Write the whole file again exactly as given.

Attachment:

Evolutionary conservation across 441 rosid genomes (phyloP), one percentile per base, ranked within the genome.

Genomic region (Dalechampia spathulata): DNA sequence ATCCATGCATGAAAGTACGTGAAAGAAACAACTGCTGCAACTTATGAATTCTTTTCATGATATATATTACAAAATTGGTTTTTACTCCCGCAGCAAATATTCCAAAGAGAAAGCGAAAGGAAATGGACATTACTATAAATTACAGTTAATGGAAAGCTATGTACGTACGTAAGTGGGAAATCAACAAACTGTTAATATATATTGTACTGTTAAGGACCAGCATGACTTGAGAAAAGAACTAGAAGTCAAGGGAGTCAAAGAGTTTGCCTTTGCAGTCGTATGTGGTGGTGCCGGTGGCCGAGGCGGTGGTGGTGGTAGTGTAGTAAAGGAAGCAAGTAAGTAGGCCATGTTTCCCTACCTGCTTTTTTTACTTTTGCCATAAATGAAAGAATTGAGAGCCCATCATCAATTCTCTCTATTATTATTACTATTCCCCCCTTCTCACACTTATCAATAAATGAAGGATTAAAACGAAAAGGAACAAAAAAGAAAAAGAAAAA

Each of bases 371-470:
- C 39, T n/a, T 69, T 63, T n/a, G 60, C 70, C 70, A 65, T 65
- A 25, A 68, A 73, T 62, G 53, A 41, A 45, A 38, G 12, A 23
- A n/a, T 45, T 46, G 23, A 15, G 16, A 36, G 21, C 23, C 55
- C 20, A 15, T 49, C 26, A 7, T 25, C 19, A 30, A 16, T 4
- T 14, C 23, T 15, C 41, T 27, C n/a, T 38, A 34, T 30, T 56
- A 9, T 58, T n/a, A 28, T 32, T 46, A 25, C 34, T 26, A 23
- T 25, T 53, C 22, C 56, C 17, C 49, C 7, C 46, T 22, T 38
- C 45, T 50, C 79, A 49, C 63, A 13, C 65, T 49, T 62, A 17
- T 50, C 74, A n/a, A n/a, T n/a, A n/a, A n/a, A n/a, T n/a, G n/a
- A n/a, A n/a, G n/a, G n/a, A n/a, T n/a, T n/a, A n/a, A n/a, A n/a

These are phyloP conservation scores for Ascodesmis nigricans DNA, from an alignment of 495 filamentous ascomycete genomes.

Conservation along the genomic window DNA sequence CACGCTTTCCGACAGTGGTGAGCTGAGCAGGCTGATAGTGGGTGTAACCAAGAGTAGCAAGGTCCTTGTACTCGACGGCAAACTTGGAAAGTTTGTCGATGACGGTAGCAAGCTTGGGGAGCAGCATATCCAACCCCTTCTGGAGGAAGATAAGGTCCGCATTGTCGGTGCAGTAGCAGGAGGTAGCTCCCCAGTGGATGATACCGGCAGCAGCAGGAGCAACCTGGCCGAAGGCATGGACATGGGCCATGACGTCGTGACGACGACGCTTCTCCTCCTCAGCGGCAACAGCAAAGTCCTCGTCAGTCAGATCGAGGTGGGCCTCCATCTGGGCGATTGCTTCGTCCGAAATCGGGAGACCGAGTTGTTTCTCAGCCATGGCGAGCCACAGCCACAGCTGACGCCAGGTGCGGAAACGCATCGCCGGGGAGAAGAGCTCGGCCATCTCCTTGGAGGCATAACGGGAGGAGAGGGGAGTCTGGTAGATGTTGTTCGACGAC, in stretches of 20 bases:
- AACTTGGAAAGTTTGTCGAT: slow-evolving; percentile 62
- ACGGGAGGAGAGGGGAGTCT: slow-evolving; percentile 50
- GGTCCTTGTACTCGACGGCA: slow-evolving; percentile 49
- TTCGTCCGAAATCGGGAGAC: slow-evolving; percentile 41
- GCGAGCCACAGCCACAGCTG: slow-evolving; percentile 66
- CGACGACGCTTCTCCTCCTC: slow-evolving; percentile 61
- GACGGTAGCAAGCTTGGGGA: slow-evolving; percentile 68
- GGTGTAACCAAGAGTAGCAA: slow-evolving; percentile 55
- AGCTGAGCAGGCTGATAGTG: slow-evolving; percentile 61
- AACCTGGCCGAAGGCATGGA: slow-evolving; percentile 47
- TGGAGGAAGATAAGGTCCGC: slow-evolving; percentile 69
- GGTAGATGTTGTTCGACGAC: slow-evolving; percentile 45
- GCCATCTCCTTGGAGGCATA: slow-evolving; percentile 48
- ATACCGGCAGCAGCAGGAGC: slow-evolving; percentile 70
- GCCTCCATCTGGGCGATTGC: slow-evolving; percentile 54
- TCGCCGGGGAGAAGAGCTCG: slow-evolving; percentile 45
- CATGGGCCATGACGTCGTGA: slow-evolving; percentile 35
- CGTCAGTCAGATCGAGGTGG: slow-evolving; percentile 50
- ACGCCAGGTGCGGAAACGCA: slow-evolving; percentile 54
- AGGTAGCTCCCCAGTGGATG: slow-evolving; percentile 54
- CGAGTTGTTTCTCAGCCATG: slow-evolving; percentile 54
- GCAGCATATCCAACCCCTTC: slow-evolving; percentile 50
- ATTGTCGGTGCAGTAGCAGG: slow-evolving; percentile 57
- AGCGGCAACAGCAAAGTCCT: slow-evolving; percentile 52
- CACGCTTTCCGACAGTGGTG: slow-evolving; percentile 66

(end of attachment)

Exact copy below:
Evolutionary conservation across 441 rosid genomes (phyloP), one percentile per base, ranked within the genome.

Genomic region (Dalechampia spathulata): DNA sequence ATCCATGCATGAAAGTACGTGAAAGAAACAACTGCTGCAACTTATGAATTCTTTTCATGATATATATTACAAAATTGGTTTTTACTCCCGCAGCAAATATTCCAAAGAGAAAGCGAAAGGAAATGGACATTACTATAAATTACAGTTAATGGAAAGCTATGTACGTACGTAAGTGGGAAATCAACAAACTGTTAATATATATTGTACTGTTAAGGACCAGCATGACTTGAGAAAAGAACTAGAAGTCAAGGGAGTCAAAGAGTTTGCCTTTGCAGTCGTATGTGGTGGTGCCGGTGGCCGAGGCGGTGGTGGTGGTAGTGTAGTAAAGGAAGCAAGTAAGTAGGCCATGTTTCCCTACCTGCTTTTTTTACTTTTGCCATAAATGAAAGAATTGAGAGCCCATCATCAATTCTCTCTATTATTATTACTATTCCCCCCTTCTCACACTTATCAATAAATGAAGGATTAAAACGAAAAGGAACAAAAAAGAAAAAGAAAAA

Each of bases 371-470:
- C 39, T n/a, T 69, T 63, T n/a, G 60, C 70, C 70, A 65, T 65
- A 25, A 68, A 73, T 62, G 53, A 41, A 45, A 38, G 12, A 23
- A n/a, T 45, T 46, G 23, A 15, G 16, A 36, G 21, C 23, C 55
- C 20, A 15, T 49, C 26, A 7, T 25, C 19, A 30, A 16, T 4
- T 14, C 23, T 15, C 41, T 27, C n/a, T 38, A 34, T 30, T 56
- A 9, T 58, T n/a, A 28, T 32, T 46, A 25, C 34, T 26, A 23
- T 25, T 53, C 22, C 56, C 17, C 49, C 7, C 46, T 22, T 38
- C 45, T 50, C 79, A 49, C 63, A 13, C 65, T 49, T 62, A 17
- T 50, C 74, A n/a, A n/a, T n/a, A n/a, A n/a, A n/a, T n/a, G n/a
- A n/a, A n/a, G n/a, G n/a, A n/a, T n/a, T n/a, A n/a, A n/a, A n/a

These are phyloP conservation scores for Ascodesmis nigricans DNA, from an alignment of 495 filamentous ascomycete genomes.

Conservation along the genomic window DNA sequence CACGCTTTCCGACAGTGGTGAGCTGAGCAGGCTGATAGTGGGTGTAACCAAGAGTAGCAAGGTCCTTGTACTCGACGGCAAACTTGGAAAGTTTGTCGATGACGGTAGCAAGCTTGGGGAGCAGCATATCCAACCCCTTCTGGAGGAAGATAAGGTCCGCATTGTCGGTGCAGTAGCAGGAGGTAGCTCCCCAGTGGATGATACCGGCAGCAGCAGGAGCAACCTGGCCGAAGGCATGGACATGGGCCATGACGTCGTGACGACGACGCTTCTCCTCCTCAGCGGCAACAGCAAAGTCCTCGTCAGTCAGATCGAGGTGGGCCTCCATCTGGGCGATTGCTTCGTCCGAAATCGGGAGACCGAGTTGTTTCTCAGCCATGGCGAGCCACAGCCACAGCTGACGCCAGGTGCGGAAACGCATCGCCGGGGAGAAGAGCTCGGCCATCTCCTTGGAGGCATAACGGGAGGAGAGGGGAGTCTGGTAGATGTTGTTCGACGAC, in stretches of 20 bases:
- AACTTGGAAAGTTTGTCGAT: slow-evolving; percentile 62
- ACGGGAGGAGAGGGGAGTCT: slow-evolving; percentile 50
- GGTCCTTGTACTCGACGGCA: slow-evolving; percentile 49
- TTCGTCCGAAATCGGGAGAC: slow-evolving; percentile 41
- GCGAGCCACAGCCACAGCTG: slow-evolving; percentile 66
- CGACGACGCTTCTCCTCCTC: slow-evolving; percentile 61
- GACGGTAGCAAGCTTGGGGA: slow-evolving; percentile 68
- GGTGTAACCAAGAGTAGCAA: slow-evolving; percentile 55
- AGCTGAGCAGGCTGATAGTG: slow-evolving; percentile 61
- AACCTGGCCGAAGGCATGGA: slow-evolving; percentile 47
- TGGAGGAAGATAAGGTCCGC: slow-evolving; percentile 69
- GGTAGATGTTGTTCGACGAC: slow-evolving; percentile 45
- GCCATCTCCTTGGAGGCATA: slow-evolving; percentile 48
- ATACCGGCAGCAGCAGGAGC: slow-evolving; percentile 70
- GCCTCCATCTGGGCGATTGC: slow-evolving; percentile 54
- TCGCCGGGGAGAAGAGCTCG: slow-evolving; percentile 45
- CATGGGCCATGACGTCGTGA: slow-evolving; percentile 35
- CGTCAGTCAGATCGAGGTGG: slow-evolving; percentile 50
- ACGCCAGGTGCGGAAACGCA: slow-evolving; percentile 54
- AGGTAGCTCCCCAGTGGATG: slow-evolving; percentile 54
- CGAGTTGTTTCTCAGCCATG: slow-evolving; percentile 54
- GCAGCATATCCAACCCCTTC: slow-evolving; percentile 50
- ATTGTCGGTGCAGTAGCAGG: slow-evolving; percentile 57
- AGCGGCAACAGCAAAGTCCT: slow-evolving; percentile 52
- CACGCTTTCCGACAGTGGTG: slow-evolving; percentile 66